Judicial Questionnaire 2022
Candidate Name: Judge Meng Li Che
Position Sought: Washington Court of Appeals Judge — Div. II
Are you an incumbent for this position? Incumbent
Home Legislative District: 27
Campaign Manager or Point of Contact: Mary Ann Ottinger
Mailing Address: P.O. Box 27113, Seattle, WA 98165
Website judgemengliche.com (not yet active)
Part I – Candidate Background
1. Please describe your qualifications, education, employment, past community and civic activity, as well as any other relevant experience.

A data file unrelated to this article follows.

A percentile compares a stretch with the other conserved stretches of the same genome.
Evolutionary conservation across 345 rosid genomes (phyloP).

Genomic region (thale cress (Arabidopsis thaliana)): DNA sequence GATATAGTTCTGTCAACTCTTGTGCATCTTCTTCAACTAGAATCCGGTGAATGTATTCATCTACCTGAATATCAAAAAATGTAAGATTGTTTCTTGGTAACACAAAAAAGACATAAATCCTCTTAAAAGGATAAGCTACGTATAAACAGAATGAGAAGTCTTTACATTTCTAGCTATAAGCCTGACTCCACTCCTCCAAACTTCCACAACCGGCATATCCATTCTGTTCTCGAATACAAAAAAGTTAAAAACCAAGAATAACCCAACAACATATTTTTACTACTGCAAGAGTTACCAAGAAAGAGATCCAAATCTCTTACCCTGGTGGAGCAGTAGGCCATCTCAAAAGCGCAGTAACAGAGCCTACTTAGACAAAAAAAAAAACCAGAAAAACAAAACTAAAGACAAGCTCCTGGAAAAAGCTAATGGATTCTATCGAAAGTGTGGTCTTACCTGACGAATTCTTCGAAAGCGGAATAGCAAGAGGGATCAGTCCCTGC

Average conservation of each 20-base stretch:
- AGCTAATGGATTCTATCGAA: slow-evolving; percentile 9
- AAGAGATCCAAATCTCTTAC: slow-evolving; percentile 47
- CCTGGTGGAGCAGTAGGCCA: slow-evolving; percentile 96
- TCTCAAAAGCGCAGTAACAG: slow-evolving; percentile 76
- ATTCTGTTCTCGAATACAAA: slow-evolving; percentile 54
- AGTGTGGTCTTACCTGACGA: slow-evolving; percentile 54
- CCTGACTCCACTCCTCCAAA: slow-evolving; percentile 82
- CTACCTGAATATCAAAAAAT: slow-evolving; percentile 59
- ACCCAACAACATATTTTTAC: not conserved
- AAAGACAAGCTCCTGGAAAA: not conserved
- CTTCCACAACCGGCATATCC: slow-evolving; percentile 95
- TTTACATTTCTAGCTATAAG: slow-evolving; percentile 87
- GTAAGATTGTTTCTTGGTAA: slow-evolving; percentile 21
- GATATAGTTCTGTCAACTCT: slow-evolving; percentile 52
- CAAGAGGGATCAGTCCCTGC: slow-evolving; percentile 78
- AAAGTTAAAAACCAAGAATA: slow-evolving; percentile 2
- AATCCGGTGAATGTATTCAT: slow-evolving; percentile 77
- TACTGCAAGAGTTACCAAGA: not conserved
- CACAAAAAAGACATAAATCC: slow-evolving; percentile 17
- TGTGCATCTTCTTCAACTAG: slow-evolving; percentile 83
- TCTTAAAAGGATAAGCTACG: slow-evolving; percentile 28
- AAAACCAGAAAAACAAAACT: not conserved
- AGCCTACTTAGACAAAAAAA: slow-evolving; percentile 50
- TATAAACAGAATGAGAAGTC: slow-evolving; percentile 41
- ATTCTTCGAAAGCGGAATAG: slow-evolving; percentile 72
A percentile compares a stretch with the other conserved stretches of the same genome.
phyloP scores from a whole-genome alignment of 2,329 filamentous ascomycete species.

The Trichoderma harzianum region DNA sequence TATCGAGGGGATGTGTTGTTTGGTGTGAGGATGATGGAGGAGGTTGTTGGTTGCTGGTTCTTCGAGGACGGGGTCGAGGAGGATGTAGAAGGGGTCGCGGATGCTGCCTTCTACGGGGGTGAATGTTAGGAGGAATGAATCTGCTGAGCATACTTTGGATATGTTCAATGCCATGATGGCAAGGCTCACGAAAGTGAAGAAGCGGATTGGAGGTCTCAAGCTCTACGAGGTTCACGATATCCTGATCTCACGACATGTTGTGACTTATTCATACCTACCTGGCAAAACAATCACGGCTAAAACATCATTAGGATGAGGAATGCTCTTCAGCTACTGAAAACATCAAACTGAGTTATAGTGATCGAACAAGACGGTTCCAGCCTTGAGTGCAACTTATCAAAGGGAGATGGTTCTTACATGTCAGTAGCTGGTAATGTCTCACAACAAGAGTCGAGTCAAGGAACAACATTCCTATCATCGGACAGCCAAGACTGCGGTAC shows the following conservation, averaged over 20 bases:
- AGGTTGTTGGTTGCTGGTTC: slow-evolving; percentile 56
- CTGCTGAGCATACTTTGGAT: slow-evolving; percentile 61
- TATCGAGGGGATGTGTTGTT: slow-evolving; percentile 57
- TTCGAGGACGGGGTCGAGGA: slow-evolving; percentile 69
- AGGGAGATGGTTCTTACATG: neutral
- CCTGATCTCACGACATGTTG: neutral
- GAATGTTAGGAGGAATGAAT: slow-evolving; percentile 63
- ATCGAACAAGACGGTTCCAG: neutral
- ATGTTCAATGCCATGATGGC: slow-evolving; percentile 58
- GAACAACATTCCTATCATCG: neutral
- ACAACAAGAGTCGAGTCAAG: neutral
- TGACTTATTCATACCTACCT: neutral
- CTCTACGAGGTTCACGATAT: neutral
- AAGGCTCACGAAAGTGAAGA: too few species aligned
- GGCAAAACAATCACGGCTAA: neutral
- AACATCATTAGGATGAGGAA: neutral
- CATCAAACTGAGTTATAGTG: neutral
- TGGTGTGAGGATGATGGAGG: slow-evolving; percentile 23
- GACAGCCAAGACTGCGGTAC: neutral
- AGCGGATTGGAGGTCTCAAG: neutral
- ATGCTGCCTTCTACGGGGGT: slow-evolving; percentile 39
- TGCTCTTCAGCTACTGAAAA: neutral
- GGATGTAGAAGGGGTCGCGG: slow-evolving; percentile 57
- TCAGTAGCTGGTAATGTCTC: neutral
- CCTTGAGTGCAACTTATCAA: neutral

In 1997, I graduated from University of San Diego with a business degree. I moved back to WA and in 2001, I graduated from Seattle University School of Law. I temporarily moved to CA and sat for the CA summer bar and passed. I then moved back to WA and sat for the WA winter bar exam and passed. In 2002, I started my legal career as a public defense attorney in Pierce County. I worked in Pierce County District Court for two years then moved to Pierce County Superior Court for five years. As a public defense attorney, I worked with a high volume of indigent clients charged with both misdemeanor and felony crimes. Shortly thereafter, I moved to the WA Board of Industrial Insurance Appeals (BIIA) as an Industrial Appeals Judge (IAJ). Most appeals focused on workers’ compensation or work place safety appeals. I conducted scheduling conferences, held hearings, and issued Proposed Decision & Orders. Our hearings were like other trial courts with a court reporter and interpreters. Nearly all cases had at least one expert, if not multiple experts testifying. The rules that applied in Superior Court applied at the BIIA.